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Emergency General Meeting (EGM) – When the declaration of solvency and the independent report have been made, the directors must hold a shareholders meeting, an EGM, within 28 days of the date of the declaration and pass a special resolution, It is only at this point that the liquidation commences.

If all the shareholders are in agreement, this can be done in writing, rather than having to actually hold the EGM.

Termination – if the liquidation continues for more than a year, the liquidator must summon a meeting of shareholders within 3 months of the end of the year and every year thereafter. An account of his acts and dealings are laid before the meeting and that account must be filed with the Company Records Office.

  • When everything is completed, another meeting is called (which must be advertised in the national newspapers 28 days before) and a final account is prepared.
  • Within a week, it must be filed with the Company Records Office and three months later the company is deemed to be dissolved (unless it deferred by a Court application).


Incorrect Declaration of Solvency

Warning: If the declaration of Solvency is incorrect and the company is in fact insolvent, then personal liability of the directors may arise, additionally the members’ liquidation is converted to a creditors’ liquidation.

If the debts are not paid within the 12 months, then there is a presumption that the directors did not have reasonable grounds to make the declaration. (under section 256(8) of CA 1963)


Creditors Voluntary Liquidation (Winding Up)

What to do if you decide your company is insolvent and you need to wind it up?

Under the Companies, a company may pass a resolution that “the company cannot by reason of its liabilities continue its business, and that it be wound up voluntarily”. The company is insolvent or very shortly, will be.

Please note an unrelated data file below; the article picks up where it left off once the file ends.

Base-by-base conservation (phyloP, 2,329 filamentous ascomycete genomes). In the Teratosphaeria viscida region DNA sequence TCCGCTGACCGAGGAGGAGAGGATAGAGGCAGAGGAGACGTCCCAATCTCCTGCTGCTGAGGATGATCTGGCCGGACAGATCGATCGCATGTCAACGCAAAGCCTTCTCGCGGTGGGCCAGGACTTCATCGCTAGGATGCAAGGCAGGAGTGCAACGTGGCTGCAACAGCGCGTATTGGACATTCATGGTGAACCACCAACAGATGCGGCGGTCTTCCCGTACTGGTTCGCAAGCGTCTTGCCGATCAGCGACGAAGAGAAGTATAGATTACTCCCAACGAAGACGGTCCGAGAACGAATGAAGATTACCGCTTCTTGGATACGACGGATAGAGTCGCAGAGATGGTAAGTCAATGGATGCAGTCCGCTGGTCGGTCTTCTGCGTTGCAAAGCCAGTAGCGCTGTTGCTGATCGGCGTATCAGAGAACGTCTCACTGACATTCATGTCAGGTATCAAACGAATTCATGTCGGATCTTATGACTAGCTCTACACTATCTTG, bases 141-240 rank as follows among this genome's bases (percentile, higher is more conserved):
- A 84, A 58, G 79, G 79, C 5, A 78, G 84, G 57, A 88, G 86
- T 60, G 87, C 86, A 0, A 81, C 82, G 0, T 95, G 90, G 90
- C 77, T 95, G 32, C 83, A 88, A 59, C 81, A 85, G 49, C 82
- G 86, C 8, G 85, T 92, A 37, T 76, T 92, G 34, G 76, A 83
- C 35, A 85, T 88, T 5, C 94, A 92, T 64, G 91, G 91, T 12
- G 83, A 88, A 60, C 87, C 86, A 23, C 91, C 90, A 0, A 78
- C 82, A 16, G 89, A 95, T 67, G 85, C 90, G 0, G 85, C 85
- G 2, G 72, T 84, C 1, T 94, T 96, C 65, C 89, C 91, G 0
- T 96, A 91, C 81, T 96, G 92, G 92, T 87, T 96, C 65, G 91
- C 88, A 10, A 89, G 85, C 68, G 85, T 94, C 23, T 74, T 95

In that event the procedure is broadly as follows.

Statement of Affairs (not a Declaration)

Although this is called a creditors’ liquidation, it is not necessarily brought about by them.

The insolvency of the company will, or should, on becoming known to you, the directors, trigger you to immediately inform the shareholders and, most importantly to avoid personal liability, you should put the company into immediate liquidation.

The directors resolve to call a members meeting AND a creditors meeting. (This is usually on the same day, directly after each other)

The Directors must then prepare:

  1. A Statement of Affairs,
  2. A list of creditors and an estimate of their claims.

This will give you a good idea of the likely distribution and of how many cents in the euro that each creditor (or class of creditors’) will get at the end of the liquidation, if any. There are usually different classes of creditors, which usually means that different creditors get treated better than others. In plain English this means who get paid first.

Finally, the directors must appoint a director to preside at the creditors’ meeting. It is fair to say that this is usually not a pleasant experience as the creditors can be quite hostile if they are not going to get paid.

Members (Shareholders) Meeting

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  • The members meet to pass the ordinary resolution at the Emergency General Meeting. The resolution must be advertised within 14 days in Iris Oifigiuil (this is the official Irish State gazette and it is published twice a week).
  • They nominate a liquidator.
  • The liquidation will commence on passing the resolution even though the creditors have not met yet and agreed to the nomination or to the appointment of their own alternative liquidator.